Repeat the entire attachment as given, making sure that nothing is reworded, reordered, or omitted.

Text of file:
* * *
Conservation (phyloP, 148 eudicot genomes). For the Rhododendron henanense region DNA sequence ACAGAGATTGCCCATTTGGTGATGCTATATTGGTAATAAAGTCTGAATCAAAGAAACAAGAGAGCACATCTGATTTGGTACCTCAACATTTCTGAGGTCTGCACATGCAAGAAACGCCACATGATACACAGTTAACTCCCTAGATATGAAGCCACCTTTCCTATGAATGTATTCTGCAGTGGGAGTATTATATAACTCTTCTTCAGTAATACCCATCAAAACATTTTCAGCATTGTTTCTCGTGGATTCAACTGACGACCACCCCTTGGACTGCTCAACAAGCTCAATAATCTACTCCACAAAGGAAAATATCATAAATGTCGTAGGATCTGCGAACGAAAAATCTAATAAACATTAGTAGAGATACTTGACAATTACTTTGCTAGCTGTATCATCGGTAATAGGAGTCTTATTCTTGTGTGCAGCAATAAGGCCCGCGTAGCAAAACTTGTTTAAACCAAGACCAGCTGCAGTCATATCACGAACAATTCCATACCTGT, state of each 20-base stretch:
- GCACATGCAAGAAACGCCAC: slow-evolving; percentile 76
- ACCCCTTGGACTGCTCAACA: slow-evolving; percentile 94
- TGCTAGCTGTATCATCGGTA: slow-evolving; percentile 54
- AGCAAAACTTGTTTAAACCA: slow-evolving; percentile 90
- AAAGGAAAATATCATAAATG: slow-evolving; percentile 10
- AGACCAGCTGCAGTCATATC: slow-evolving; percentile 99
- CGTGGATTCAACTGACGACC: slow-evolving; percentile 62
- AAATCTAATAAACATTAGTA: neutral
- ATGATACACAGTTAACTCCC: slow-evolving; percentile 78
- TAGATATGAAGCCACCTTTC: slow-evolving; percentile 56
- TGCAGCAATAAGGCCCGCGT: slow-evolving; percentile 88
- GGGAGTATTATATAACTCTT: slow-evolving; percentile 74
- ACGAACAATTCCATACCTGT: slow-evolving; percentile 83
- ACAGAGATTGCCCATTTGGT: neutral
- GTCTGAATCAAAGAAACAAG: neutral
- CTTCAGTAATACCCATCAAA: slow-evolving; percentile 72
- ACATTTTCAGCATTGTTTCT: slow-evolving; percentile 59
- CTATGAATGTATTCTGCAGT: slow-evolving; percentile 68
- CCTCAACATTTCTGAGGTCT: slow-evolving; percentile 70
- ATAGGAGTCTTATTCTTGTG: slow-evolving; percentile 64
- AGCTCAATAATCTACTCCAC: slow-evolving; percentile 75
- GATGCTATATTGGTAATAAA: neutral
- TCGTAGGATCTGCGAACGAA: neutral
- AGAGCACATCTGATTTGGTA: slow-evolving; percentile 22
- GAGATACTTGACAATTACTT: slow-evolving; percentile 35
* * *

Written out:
Conservation (phyloP, 148 eudicot genomes). For the Rhododendron henanense region DNA sequence ACAGAGATTGCCCATTTGGTGATGCTATATTGGTAATAAAGTCTGAATCAAAGAAACAAGAGAGCACATCTGATTTGGTACCTCAACATTTCTGAGGTCTGCACATGCAAGAAACGCCACATGATACACAGTTAACTCCCTAGATATGAAGCCACCTTTCCTATGAATGTATTCTGCAGTGGGAGTATTATATAACTCTTCTTCAGTAATACCCATCAAAACATTTTCAGCATTGTTTCTCGTGGATTCAACTGACGACCACCCCTTGGACTGCTCAACAAGCTCAATAATCTACTCCACAAAGGAAAATATCATAAATGTCGTAGGATCTGCGAACGAAAAATCTAATAAACATTAGTAGAGATACTTGACAATTACTTTGCTAGCTGTATCATCGGTAATAGGAGTCTTATTCTTGTGTGCAGCAATAAGGCCCGCGTAGCAAAACTTGTTTAAACCAAGACCAGCTGCAGTCATATCACGAACAATTCCATACCTGT, state of each 20-base stretch:
- GCACATGCAAGAAACGCCAC: slow-evolving; percentile 76
- ACCCCTTGGACTGCTCAACA: slow-evolving; percentile 94
- TGCTAGCTGTATCATCGGTA: slow-evolving; percentile 54
- AGCAAAACTTGTTTAAACCA: slow-evolving; percentile 90
- AAAGGAAAATATCATAAATG: slow-evolving; percentile 10
- AGACCAGCTGCAGTCATATC: slow-evolving; percentile 99
- CGTGGATTCAACTGACGACC: slow-evolving; percentile 62
- AAATCTAATAAACATTAGTA: neutral
- ATGATACACAGTTAACTCCC: slow-evolving; percentile 78
- TAGATATGAAGCCACCTTTC: slow-evolving; percentile 56
- TGCAGCAATAAGGCCCGCGT: slow-evolving; percentile 88
- GGGAGTATTATATAACTCTT: slow-evolving; percentile 74
- ACGAACAATTCCATACCTGT: slow-evolving; percentile 83
- ACAGAGATTGCCCATTTGGT: neutral
- GTCTGAATCAAAGAAACAAG: neutral
- CTTCAGTAATACCCATCAAA: slow-evolving; percentile 72
- ACATTTTCAGCATTGTTTCT: slow-evolving; percentile 59
- CTATGAATGTATTCTGCAGT: slow-evolving; percentile 68
- CCTCAACATTTCTGAGGTCT: slow-evolving; percentile 70
- ATAGGAGTCTTATTCTTGTG: slow-evolving; percentile 64
- AGCTCAATAATCTACTCCAC: slow-evolving; percentile 75
- GATGCTATATTGGTAATAAA: neutral
- TCGTAGGATCTGCGAACGAA: neutral
- AGAGCACATCTGATTTGGTA: slow-evolving; percentile 22
- GAGATACTTGACAATTACTT: slow-evolving; percentile 35